Really, what’s left to say about Rolex? Enough to fill 194 pages, apparently.
That’s the rationale behind Rolex: The Impossible Collection, the most comprehensive and far-reaching history of the luxury watch brand ever written, now available.
A photo-heavy tome that encompasses both the brand’s most iconic timepieces as well as a few that have never appeared in print, Impossible serves as an ode to Rolex collectors worldwide.
The book was put together by luxury/arthouse publisher Assouline and Fabienne Reybaud, senior editor of watches and jewelry for the French newspaper Le Figaro. Together, they tracked down Rolex enthusiasts around the globe to complete the comprehensive brand profile, which stretches all the way back to 1905.
A few things we learned from the book:
- The mechanical “Paul Newman” that sold for $17.752 million in a 2017 auction? There were two final bidders, a frantic collector and a mystery phone buyer “who issued his instructions with Olympian calm — and won the day.” It also has “drive carefully” engraved on the back from the actor’s wife (Joanne Woodward), because Newman had been in a car accident the month before she bought it.
- They sent one watch to the top of Mt. Everest and the bottom of the Mariana Trench: a prototype Deep Sea Special with a domed hypertrophic lens that resembled a crystal ball.
- The 1957 Oyster Perpetual GMT-Master Ref. 6542 has been worn by the unlikely foursome of Brad Pitt, Fidel Castro, Pablo Picasso and Dizzy Gillespie.
- The funkiest Rolex? The “Mobutu,” a leopard-skinned Oyster Perpetual Cosmograph Daytona inspired by the toques worn by the former dictator of Zaire.
- The only Rolex chronograph to ever appear in a Bond film belongs to one-hit wonder George Lazenby (On Her Majesty’s Secret Service), who wore both the “Pre-Daytona” and Submariner models.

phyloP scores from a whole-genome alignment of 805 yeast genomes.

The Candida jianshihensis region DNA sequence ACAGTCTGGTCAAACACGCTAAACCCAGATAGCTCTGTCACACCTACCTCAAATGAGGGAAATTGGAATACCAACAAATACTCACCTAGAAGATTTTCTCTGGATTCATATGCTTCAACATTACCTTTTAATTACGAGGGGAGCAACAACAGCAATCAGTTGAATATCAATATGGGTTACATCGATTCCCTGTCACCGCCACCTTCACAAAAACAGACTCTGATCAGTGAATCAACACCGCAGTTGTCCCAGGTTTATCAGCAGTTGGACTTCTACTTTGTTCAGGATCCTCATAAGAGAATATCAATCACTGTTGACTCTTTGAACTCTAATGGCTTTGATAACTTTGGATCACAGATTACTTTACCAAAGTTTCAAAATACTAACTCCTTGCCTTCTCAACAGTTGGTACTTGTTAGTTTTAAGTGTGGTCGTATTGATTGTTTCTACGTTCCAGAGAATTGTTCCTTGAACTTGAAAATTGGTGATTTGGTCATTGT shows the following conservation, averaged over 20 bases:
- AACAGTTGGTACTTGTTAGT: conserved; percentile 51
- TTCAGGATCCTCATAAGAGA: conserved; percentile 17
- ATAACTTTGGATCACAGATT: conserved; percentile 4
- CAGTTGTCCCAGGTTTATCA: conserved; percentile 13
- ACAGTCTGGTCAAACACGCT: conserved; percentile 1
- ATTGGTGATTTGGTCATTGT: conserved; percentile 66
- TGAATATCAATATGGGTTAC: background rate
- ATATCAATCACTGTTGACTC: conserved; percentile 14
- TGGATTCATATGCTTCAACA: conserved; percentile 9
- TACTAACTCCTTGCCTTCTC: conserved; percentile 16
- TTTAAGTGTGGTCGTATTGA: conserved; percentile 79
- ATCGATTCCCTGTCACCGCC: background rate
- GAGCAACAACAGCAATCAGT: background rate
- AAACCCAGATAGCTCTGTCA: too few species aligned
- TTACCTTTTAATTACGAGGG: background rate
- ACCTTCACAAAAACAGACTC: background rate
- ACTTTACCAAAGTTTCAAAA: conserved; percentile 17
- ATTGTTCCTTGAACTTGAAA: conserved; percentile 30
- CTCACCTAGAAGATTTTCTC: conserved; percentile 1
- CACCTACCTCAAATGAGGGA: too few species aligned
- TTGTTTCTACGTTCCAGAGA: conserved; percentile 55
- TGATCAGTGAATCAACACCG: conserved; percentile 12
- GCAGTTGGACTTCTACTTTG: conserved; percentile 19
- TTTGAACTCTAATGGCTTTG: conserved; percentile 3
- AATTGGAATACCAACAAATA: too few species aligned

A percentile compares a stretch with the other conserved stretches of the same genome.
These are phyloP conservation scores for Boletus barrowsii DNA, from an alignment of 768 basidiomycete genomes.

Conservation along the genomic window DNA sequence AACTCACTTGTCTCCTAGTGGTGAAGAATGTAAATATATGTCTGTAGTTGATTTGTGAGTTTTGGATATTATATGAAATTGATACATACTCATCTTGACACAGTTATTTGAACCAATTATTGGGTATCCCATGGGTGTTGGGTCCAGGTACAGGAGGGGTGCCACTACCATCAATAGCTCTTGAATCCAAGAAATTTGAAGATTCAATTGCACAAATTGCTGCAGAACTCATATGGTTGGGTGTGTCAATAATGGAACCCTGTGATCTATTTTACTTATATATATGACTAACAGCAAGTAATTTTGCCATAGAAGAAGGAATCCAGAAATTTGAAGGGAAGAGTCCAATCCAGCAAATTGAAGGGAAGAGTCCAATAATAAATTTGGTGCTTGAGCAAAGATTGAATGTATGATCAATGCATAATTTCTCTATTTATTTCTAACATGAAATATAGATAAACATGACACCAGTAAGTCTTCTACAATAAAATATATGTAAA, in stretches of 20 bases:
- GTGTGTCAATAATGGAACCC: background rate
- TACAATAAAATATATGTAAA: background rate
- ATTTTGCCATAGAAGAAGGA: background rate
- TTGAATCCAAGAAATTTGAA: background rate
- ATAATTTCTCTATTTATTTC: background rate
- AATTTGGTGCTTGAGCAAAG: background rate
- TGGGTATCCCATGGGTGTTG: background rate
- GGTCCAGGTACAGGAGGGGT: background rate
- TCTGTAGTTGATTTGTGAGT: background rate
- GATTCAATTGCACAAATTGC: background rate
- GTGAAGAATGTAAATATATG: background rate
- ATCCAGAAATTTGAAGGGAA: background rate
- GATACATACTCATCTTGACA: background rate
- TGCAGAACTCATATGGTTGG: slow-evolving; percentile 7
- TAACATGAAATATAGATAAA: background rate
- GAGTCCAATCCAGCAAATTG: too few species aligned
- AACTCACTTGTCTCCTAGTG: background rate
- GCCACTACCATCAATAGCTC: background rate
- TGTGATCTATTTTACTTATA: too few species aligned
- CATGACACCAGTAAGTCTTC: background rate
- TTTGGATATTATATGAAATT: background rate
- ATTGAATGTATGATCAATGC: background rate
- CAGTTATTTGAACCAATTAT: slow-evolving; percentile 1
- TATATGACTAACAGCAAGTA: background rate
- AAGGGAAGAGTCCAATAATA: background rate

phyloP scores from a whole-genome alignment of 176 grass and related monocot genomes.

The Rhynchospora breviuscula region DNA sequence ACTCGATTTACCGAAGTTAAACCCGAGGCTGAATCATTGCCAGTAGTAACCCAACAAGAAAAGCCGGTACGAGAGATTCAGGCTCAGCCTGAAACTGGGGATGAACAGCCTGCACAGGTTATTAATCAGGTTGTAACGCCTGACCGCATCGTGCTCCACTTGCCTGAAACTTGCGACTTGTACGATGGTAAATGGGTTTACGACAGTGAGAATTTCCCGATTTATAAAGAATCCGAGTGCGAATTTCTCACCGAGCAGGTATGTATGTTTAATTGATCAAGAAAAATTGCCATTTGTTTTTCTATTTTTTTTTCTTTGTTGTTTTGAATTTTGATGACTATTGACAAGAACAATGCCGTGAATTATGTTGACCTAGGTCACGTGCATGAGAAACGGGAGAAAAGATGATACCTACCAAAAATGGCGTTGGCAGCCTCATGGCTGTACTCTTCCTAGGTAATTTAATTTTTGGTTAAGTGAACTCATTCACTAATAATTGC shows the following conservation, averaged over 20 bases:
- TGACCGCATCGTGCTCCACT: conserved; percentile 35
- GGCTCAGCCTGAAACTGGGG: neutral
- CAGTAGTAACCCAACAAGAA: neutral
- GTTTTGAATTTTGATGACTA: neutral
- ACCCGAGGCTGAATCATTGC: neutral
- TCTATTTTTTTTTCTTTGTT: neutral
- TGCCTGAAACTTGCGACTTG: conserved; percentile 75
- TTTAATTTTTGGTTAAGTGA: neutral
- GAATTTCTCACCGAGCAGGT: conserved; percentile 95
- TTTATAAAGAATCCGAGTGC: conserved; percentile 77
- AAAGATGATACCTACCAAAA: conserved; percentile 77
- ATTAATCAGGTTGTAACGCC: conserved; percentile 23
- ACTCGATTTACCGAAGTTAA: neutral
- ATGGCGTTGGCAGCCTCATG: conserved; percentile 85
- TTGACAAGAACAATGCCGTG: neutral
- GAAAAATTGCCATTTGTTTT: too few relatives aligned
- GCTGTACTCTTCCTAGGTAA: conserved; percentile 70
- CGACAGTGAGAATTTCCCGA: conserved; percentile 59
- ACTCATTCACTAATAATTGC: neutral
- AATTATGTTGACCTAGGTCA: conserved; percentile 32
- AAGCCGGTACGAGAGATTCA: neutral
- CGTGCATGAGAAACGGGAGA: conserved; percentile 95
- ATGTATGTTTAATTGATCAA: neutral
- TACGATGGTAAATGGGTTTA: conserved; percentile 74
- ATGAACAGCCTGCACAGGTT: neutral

We also asked Reybaud, the author, a few questions about putting the book together.
InsideHook: When did you first get interested in Rolexes, and what drew you to them?
Fabienne Reybaud: I’ve been covering watches for more than 25 years for Le Figaro, and Rolex has always been one of the mysterious brands – able to trigger both passions and hatred. It took me many years for Rolex to trust me. When I was finally able to visit their production site, I was astonished because they were 20 years ahead of their time compared to the other brands in terms of movement and production.
IH: What is the most difficult or rarest Rolex to track down?
FR: Weirdly, there are a lot of rare models. If the brand always had an industrial production of hundreds of thousands of watches per year, it was never linear. What makes some pieces very rare is how some collectors fight about the minimal variations on faces, the origins of some models, the specific series, the kind of movement, the kind of gold, any kind of difference – no matter how small – could make a watch a rarity. And in every product line: the Oysters, the Submariners, the Daytonas…
IH: Do you have a personal favorite of the Rolexes you profile in this book?
FR: In the recent models, I love the 2018 Pepsi GMT Master: one of the most harmonious models that Rolex has made. In the older models, I have a special tenderness for the 1940-1950 moon phases.
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